colorful townhouses left an impression.
We had reached Washington on Veterans Day (November 11), the day America remembers its soldiers. Hiking up the solemn hills to the Tomb of the Unknown Soldier at Arlington
National Cemetery, just outside the capital, I felt I was reading the history of America etched in stone. As the sun set, we watched the changing of the guard, a starkly simple ceremony that held meaning in every click of the soldiers’ boots.
Washington also has something that I think no city in the world can offer, the famous Smithsonian Museums. A friend had told me that one needs to dedicate three weeks to see all the museums. When my wife had to push me out of the National Museum of Natural History after five hours, I believed. I had seen only one of the 15 museums!
Waiting for the bus at the Washington, D.C. Greyhound station, I got my taste of the true diversity of America. We chatted with a middle-aged white nurse, a Ghanaian from London, and a hunter from Alabama.
Somehow, the conversation turned toward strange foods. The Ghanaian claimed to have eaten cat, a delicacy in his country, and the Alabama man compared its taste to possum and raccoon that his family shot in the forest. The nurse and I had both tried snake, and concluded that it did, in fact, taste just like chicken. My wife looked a bit sick during the entire conversation, but we all had a good laugh and I felt a little more connected to the American mosaic.
St. Louis, Missouri
We were advised by many people to be careful while traveling in St. Louis; the city has one of the highest crime rates in the United States. But I still found St. Louis, stretching along the banks of the impressive Mississippi River, to be one of the most relaxed cities I have been to. Everything seemed to move in slow motion and the streets were never crowded.
The most famous site is the 190-meter tall Gateway Arch. Standing under it, the arch looked as if it was in perpetual motion, and the steel assumed a different personality with every change of weather.
A tour of St. Louis isn’t complete, however, without seeing the beautiful Union Station, tasting beer at Budweiser’s national headquarters and listening to rock and roll legend Chuck Berry at the historic Blueberry Hill club. Berry is one of the men credited with inventing rock and roll in the 1950s, with such hits as “Johnny B. Goode.” Getting to see the 80-year-old Berry sing and dance in his famous one-legged hop in the Duck Room in the basement of the club needs some luck or planning.
We were lucky: Berry happened to be playing the same week we were in town. Though the tickets were a pricey $25, we would not have missed it for the world. And let me tell you, the man left the standing room-only crowd breathless.
Across the plains
I had heard Americans talk about the “flat boring Midwest with nothing to see but corn, more corn and more corn.” To me, however, the land wasn’t flat at all. Soft hills, sliced with thick geological layers, rolled past my bus window, seemingly on a looped tape, altered by the occasional shrub, small tree or dirt track meandering out of sight. By evening, the big sky country turned into an IMAX theater experience of blue and orange.
Though the Greyhound buses that my wife and I chose to travel aboard for our journey across America were generally homey and communal, they also have a deserved reputation for trouble. On the bus from St. Louis, Missouri, a group of young rowdies yelled obscenities and made fun of fellow passengers. One young man in particular was very nasty.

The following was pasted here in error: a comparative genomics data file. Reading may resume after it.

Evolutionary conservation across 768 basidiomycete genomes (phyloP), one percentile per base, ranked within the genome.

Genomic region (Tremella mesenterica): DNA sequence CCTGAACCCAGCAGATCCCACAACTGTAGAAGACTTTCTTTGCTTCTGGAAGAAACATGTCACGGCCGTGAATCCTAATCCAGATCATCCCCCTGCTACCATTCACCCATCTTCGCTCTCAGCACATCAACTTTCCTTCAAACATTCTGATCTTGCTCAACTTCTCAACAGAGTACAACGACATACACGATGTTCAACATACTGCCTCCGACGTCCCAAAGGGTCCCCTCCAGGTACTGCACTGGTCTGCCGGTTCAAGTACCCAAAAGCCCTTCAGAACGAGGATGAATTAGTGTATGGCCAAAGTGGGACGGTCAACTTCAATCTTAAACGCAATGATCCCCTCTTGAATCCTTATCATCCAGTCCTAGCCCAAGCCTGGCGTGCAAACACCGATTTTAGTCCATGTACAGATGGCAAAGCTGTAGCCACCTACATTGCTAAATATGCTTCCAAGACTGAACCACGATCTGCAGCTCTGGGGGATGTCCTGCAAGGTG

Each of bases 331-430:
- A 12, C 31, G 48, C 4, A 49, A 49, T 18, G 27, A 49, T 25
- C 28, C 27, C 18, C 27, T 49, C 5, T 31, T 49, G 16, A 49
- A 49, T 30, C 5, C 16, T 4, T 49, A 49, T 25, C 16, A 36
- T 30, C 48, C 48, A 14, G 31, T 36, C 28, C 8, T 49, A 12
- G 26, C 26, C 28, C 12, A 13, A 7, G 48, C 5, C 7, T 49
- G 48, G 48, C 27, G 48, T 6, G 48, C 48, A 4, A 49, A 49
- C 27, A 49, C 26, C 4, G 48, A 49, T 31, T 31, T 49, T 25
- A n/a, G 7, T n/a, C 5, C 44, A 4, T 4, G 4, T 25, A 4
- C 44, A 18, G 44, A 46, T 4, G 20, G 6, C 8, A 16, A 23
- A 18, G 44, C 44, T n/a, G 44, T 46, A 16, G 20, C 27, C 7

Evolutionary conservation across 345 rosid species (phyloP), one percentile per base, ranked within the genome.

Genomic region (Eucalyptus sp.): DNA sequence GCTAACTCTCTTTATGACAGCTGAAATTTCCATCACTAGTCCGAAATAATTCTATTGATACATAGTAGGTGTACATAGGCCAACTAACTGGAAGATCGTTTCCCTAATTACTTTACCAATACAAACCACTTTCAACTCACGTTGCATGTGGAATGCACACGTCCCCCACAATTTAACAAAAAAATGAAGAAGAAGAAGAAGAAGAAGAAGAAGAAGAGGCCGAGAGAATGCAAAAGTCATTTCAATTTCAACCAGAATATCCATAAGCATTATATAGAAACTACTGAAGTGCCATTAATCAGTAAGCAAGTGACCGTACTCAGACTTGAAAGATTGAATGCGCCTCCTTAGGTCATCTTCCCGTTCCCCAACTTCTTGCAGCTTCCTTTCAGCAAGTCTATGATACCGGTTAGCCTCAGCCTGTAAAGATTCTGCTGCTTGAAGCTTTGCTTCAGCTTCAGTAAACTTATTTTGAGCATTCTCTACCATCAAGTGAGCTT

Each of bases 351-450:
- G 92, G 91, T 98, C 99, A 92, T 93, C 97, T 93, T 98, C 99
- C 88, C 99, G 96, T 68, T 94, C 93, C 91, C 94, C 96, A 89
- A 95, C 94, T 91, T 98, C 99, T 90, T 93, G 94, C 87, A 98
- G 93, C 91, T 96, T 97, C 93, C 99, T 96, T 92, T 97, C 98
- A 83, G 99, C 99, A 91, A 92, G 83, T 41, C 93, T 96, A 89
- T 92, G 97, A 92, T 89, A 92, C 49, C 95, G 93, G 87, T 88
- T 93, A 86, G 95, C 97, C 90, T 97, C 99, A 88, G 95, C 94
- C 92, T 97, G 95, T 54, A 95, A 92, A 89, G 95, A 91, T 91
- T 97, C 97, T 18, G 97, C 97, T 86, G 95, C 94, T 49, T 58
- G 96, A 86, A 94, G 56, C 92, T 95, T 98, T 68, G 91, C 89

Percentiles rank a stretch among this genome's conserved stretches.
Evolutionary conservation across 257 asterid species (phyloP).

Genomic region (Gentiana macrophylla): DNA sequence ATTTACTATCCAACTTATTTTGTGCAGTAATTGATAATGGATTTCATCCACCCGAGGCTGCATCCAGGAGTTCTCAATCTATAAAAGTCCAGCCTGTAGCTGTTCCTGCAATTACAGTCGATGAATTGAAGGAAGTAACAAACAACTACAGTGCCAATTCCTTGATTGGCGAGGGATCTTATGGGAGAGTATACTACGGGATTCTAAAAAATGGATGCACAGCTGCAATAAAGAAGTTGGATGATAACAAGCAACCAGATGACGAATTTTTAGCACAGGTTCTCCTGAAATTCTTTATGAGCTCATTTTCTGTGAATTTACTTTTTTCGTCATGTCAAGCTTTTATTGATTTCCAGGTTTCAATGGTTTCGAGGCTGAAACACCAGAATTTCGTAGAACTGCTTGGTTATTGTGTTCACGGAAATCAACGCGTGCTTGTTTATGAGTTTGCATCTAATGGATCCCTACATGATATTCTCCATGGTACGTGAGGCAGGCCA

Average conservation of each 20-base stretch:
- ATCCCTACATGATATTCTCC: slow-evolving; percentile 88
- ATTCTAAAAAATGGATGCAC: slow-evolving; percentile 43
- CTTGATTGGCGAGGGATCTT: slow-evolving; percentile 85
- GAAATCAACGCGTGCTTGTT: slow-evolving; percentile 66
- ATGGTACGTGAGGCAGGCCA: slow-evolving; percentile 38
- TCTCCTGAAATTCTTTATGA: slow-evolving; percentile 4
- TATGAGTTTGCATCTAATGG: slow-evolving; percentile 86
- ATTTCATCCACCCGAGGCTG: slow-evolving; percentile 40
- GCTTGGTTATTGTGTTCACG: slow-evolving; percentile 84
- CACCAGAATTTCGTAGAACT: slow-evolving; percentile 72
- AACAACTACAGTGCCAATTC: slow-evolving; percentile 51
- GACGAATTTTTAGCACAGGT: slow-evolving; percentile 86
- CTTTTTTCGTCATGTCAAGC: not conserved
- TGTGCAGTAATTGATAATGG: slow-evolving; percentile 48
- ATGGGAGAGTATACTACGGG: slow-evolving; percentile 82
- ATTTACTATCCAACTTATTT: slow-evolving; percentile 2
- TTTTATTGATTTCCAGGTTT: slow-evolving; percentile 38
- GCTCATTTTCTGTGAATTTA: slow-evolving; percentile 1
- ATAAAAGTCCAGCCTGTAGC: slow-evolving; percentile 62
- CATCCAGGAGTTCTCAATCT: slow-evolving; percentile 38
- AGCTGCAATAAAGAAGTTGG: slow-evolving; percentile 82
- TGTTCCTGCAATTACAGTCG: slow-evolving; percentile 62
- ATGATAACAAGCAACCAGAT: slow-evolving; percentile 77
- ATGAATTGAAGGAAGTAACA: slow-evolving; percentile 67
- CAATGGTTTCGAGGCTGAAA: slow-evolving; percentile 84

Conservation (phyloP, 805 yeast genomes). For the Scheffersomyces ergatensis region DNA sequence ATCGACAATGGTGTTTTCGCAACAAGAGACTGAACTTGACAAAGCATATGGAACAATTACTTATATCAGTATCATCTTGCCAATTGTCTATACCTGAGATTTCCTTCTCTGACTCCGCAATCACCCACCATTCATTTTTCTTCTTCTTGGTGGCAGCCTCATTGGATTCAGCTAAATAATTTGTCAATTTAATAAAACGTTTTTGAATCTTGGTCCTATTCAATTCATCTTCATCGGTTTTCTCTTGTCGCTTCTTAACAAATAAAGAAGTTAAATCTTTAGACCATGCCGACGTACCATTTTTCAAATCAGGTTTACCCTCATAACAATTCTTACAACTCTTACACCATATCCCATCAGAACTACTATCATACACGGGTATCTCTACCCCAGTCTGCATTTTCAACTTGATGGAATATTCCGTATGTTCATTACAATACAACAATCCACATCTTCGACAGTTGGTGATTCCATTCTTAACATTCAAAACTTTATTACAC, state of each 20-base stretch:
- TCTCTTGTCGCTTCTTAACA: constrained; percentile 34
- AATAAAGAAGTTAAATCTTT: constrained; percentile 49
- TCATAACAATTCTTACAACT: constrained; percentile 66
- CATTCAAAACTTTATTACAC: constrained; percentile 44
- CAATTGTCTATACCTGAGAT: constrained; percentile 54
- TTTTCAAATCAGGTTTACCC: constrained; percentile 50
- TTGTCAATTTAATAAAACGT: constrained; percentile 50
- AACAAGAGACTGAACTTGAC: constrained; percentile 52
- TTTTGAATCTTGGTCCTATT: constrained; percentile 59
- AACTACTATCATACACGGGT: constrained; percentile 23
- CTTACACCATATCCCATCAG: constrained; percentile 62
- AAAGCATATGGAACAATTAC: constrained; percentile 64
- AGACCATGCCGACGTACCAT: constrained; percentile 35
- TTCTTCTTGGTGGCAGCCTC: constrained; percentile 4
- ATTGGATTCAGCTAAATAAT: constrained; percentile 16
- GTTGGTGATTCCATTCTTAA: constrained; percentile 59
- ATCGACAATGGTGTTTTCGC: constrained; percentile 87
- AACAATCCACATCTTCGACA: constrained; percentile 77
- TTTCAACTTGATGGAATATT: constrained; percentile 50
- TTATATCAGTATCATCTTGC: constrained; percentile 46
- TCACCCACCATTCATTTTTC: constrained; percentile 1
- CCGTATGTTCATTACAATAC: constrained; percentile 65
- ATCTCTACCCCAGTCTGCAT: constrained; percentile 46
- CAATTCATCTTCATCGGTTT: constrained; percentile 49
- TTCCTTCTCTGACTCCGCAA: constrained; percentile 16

However, justice was swift. At a gas station in the middle of nowhere in Kansas, he was kicked off the bus and left to fend for himself. Why? He drew all over the back of the seat in front of him with a black pen, and someone sitting behind him reported it to the driver. As we drove away, the driver made an announcement, “If anyone else feels artistic, I won’t just kick you off, I’ll call the cops.”
The bus was much more peaceful then, and soon people were swapping stories of other rowdies, other bus trips and how we’d all love a chance to stretch our legs.
The Rocky Mountains
The air in Denver, Colorado is crisp and clean, and so is the city. Perhaps all the cold mountain wind sweeps the streets clean at night, or maybe it’s just civic pride. Exactly at an elevation of one mile above sea level (hence the nickname Mile High City), Denver offers an excellent view of the Rocky Mountains.
Despite the distinction of having America’s biggest city park system, the largest amount of beer brewed and the largest airport, Denver still didn’t impress me as much as the other cities we had visited. However, the pedestrian-only 16th Street Mall, with its eclectic mix of shops, restaurants and movie halls, was deservedly the attraction of the town.
But I will remember Denver for two things. The blink-and-you-miss-it Black American West Museum on California Street, and the vociferous Denver Broncos football team fans. In India, cowboys are more or less restricted to John Wayne movies, and unfortunately I realized that is what most Americans see, too. Going through the halls of grimy leather jackets, cook pots and boots at the tiny cowboy museum gave me a perspective about how much African American culture has given to the country.
It turns out that African Americans invented many rodeo techniques and were just as tough as Billy, the Kid. The fact that so few know about African American cowboys shows
how important it is to remember and honor them.
Apart from the Super Bowl championship on television, I have never seen a live American football game. So I was thrilled when I heard that the Denver Broncos were playing a home game. The demeanor of the city seemed to change on the day of the match. Fans, dressed in Broncos colors of orange, navy blue and white, spilled into the streets, screaming, shouting, and filling up every bar stool in the city.